Now, there is a certain structure in which research is still at a very early stage, but I would like to mention it, though this is of course very indefinite. This is the dependence among formulas, and above all their sequencing. If we look at the typical division of articles, laboratory articles, into Procedures, Results, Discussion, these are not just habitual or traditional, or something, they are in fact on the whole very very good and useful, and grammatically characterizable divisions. If we look at the sentences in the Procedures sentences and the sentences in the Results section, we find that in the Procedures section the formulas for the sentences identify particular antigens—they took what they deal with—the number and times and condition of injection, the precise location of injection, what animal, what part of the animal, and so forth. And a few other things. The result section...has a different sentence-type. For example, the one we have seen, of antibody is injected, thereafter, antibody appears in cell—a different one. But there are certain words that are shared by the two. And what is more important than the mere sharing of words is the fact that the result sentences are seen to be partially dependent on the Procedure sentences. I'll put it only in a simple way, and not say more on this now. Certain kinds of result sentences, one can show, could not appear in a given article if the Procedure sentences were different. Which really is not so surprising, of course, they are connected to what the procedures were, but the point is that we can show it, and we can show it in a precise way.
Now, a much more important situation is found if we compare the Discussion section with the Result section. Whereas the Result section formulas are largely different from the Procedure ones, as we just now saw, the Discussion section for the most part does not bring in new formulas. What it does, is, it consists of certain slightly modified Result formulas, sentences from the Result section slightly modified, with classifiers let's say instead of specific words, and certain other interesting differences, and, above all, arranged in particular orders and arranged with particular conjunctions.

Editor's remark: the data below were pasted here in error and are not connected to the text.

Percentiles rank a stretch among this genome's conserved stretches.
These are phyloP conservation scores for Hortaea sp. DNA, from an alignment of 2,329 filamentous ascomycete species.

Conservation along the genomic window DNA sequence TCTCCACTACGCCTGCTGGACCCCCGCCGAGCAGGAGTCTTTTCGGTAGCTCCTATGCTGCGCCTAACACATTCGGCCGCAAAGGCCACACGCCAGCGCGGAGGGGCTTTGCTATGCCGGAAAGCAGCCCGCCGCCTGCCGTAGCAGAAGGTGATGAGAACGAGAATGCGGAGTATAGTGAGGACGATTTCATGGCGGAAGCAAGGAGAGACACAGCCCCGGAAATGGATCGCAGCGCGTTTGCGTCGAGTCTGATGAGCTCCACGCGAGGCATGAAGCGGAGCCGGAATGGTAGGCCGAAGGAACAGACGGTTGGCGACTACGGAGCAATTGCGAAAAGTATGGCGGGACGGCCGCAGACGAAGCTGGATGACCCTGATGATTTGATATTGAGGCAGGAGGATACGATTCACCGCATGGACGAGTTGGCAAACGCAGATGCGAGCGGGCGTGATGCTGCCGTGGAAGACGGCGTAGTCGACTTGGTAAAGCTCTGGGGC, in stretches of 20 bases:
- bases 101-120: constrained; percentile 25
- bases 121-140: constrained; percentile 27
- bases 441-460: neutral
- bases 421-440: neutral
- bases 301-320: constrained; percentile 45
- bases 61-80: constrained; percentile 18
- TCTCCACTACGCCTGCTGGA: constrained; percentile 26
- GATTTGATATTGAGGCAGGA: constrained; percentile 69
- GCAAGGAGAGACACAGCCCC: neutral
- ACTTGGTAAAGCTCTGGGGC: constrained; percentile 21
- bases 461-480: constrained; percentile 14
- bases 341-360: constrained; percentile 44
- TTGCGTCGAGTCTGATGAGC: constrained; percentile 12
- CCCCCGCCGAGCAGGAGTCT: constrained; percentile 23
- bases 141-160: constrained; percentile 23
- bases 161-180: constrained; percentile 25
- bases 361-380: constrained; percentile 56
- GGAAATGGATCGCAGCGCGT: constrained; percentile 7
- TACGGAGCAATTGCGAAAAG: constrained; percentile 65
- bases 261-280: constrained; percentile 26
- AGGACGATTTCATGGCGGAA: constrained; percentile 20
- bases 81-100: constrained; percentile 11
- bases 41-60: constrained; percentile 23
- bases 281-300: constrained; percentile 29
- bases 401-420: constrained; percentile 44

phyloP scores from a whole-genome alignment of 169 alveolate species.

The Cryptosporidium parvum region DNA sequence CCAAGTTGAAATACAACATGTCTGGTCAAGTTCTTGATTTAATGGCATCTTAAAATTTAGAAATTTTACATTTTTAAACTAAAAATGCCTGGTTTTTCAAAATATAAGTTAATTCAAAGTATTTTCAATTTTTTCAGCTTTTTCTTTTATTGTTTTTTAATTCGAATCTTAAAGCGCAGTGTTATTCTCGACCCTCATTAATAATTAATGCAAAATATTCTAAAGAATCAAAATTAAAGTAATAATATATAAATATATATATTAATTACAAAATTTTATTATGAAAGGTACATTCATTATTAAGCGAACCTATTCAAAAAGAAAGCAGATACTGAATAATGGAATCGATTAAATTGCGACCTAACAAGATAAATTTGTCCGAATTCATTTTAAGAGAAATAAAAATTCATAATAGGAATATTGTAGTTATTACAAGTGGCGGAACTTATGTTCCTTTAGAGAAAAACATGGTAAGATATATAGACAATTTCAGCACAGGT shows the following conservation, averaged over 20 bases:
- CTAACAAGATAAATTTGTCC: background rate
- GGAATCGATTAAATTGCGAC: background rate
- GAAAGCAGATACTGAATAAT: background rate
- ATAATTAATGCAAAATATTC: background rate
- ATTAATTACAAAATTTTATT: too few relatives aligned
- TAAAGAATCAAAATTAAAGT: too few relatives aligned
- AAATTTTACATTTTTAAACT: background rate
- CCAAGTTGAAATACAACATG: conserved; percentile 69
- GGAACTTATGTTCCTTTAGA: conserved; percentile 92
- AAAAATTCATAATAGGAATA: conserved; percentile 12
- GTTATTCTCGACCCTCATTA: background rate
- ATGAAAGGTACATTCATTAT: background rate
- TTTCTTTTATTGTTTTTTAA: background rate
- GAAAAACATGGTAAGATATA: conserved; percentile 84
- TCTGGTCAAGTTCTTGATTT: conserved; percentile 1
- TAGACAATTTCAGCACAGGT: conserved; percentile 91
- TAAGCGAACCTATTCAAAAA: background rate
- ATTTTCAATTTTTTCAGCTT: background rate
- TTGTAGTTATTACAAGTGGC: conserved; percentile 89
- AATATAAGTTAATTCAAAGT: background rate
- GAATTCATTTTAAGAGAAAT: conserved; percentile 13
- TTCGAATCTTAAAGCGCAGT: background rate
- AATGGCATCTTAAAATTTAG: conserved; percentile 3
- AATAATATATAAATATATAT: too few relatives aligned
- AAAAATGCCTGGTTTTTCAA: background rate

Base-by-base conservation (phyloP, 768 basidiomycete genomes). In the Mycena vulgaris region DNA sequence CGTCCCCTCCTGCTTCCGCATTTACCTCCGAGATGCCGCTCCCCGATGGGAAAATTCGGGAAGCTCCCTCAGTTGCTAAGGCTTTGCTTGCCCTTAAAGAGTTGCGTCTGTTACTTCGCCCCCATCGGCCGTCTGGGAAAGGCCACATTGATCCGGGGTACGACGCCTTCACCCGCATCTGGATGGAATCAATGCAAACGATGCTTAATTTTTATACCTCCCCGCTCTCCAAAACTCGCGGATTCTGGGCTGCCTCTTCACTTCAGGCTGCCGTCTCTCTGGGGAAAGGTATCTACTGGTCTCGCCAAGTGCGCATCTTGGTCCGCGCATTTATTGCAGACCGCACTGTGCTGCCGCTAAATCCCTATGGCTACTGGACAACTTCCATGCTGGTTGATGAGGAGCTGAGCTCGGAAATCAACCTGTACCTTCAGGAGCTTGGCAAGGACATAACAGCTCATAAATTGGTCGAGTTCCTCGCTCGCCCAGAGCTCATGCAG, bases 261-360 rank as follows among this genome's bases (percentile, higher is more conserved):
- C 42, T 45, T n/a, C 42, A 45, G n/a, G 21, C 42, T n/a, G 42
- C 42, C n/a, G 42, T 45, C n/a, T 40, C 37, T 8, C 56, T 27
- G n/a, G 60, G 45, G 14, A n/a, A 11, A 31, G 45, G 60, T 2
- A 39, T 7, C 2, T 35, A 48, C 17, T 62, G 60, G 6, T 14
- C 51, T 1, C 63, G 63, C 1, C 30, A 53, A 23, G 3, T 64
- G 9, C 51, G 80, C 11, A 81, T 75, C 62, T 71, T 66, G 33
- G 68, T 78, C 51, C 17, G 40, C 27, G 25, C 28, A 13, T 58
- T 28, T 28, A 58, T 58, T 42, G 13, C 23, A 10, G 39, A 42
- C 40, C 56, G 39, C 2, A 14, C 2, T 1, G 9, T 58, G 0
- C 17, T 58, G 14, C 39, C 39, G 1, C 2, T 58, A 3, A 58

Now, this is of course faintly—very, very faintly—reminiscent of the syntactic conditions for proof in mathematics. It raises the question whether we can specify conditions on Result sentences: on what they contain, and on their ordering, and on their conjunctions, such that particular arrangements of particular Result sentences would justify the reasonableness or the truth of the Concluding sentence on grounds of the truth of the preceding sentences, which were Result sentences. This is not a pious hope about reshaping science argument into mathematial proof. It wouldn't reach mathematical proof in any case, of course. But it is an investigation into how Result sentences lead to justified Conclusion sentences in the actual reports of the science, at least those reports which are not considered wrong.
Now, to consider the uses of these formulas, short of what further research may be able to do with them. Note first, that since very many sentences, especially within the same section of an article, are cases of the same gross formula. The formulaic representation of a section of an article approaches a double array. That is to say, you have for example the antigen is injected, thereafter antibody appears sentence repeated ten or fifteen or twenty times. Sometimes it's one intrusion of something else, but mostly just that sentence, time after time. The whole work, of course, is done in the different superscripts, the different modifiers, the conditions, the amounts, and so forth, and the different subscripts, the different particular things, particular antigens, particular antibodies, an things of that sort. This [ 9:36.5] structure, and the double array locate the information. We know where to look for it, if it is there, and we know what form each item of information would have. In principle, the repeated formulas permit retrieval of the specific information, although making this structure into a computer capability would require a great deal of very sophisticated work. So, just the fact that one says that it's a possibility doesn't mean that it is done quite that easily.
In any case, it makes the information—that is, the whole structure that we have seen here makes the information inspectable, even by the human eye. And we must bear in mind that all research has imprecisions at one point or another. It also makes possible precise comparison of different documents in the science. And, if we want to think of the future, it may be possible to analyze information in real time so the critique of past work can be used to affect ongoing work in the field, if the field doesn't change too fast.